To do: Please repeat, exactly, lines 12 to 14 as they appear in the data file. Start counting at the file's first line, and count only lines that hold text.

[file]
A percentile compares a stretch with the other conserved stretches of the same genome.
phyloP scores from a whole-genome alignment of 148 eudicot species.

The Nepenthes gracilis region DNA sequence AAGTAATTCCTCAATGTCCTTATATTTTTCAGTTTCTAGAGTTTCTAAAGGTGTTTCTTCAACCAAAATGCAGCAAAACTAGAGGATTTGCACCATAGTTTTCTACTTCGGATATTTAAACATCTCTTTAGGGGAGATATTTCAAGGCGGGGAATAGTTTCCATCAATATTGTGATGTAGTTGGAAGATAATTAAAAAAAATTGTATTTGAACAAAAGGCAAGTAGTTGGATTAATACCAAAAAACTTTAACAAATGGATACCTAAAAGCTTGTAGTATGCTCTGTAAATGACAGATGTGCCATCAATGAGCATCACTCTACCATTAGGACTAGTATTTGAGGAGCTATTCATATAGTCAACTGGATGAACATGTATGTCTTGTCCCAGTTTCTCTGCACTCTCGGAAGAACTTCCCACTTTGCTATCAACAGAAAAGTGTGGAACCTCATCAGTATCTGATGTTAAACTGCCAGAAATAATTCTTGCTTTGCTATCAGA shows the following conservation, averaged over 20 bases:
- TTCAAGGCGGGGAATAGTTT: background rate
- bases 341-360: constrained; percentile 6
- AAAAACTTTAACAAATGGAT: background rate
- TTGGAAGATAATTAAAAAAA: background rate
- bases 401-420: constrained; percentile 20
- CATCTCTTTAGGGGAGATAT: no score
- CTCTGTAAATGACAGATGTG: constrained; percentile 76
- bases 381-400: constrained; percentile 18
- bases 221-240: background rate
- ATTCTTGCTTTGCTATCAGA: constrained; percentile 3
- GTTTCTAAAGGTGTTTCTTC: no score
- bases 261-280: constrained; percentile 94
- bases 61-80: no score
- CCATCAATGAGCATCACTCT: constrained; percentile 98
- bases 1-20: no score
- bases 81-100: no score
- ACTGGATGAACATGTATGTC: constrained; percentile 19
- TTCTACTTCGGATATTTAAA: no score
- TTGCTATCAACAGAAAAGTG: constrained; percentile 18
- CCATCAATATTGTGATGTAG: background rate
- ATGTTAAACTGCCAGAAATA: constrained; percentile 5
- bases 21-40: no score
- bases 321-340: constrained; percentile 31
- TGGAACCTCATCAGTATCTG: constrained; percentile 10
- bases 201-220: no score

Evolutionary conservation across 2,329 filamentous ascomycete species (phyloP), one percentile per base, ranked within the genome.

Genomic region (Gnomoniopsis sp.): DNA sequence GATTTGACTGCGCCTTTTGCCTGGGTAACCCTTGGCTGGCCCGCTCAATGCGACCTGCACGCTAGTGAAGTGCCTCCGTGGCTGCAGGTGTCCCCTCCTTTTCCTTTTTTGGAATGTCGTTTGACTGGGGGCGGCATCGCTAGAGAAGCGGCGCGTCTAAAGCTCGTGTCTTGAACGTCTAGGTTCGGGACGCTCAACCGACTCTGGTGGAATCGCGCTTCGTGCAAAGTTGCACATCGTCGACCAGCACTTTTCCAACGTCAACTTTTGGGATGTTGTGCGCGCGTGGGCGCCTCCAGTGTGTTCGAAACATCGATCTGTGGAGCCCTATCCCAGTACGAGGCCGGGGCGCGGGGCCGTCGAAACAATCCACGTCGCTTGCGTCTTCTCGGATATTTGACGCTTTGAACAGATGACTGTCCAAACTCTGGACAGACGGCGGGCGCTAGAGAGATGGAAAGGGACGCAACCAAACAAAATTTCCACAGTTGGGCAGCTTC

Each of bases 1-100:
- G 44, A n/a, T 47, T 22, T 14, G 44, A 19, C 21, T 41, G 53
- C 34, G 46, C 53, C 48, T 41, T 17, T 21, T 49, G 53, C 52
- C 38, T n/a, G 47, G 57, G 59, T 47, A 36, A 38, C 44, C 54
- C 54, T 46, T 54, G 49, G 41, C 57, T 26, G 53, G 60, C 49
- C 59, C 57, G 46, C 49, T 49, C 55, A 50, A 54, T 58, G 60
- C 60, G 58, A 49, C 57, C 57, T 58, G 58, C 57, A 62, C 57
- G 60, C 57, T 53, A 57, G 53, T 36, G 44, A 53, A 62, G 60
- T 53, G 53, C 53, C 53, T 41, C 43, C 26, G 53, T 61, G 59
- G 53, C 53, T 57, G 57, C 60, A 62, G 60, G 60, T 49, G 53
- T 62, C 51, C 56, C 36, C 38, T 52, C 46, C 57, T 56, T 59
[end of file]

- bases 221-240: background rate
- ATTCTTGCTTTGCTATCAGA: constrained; percentile 3
- GTTTCTAAAGGTGTTTCTTC: no score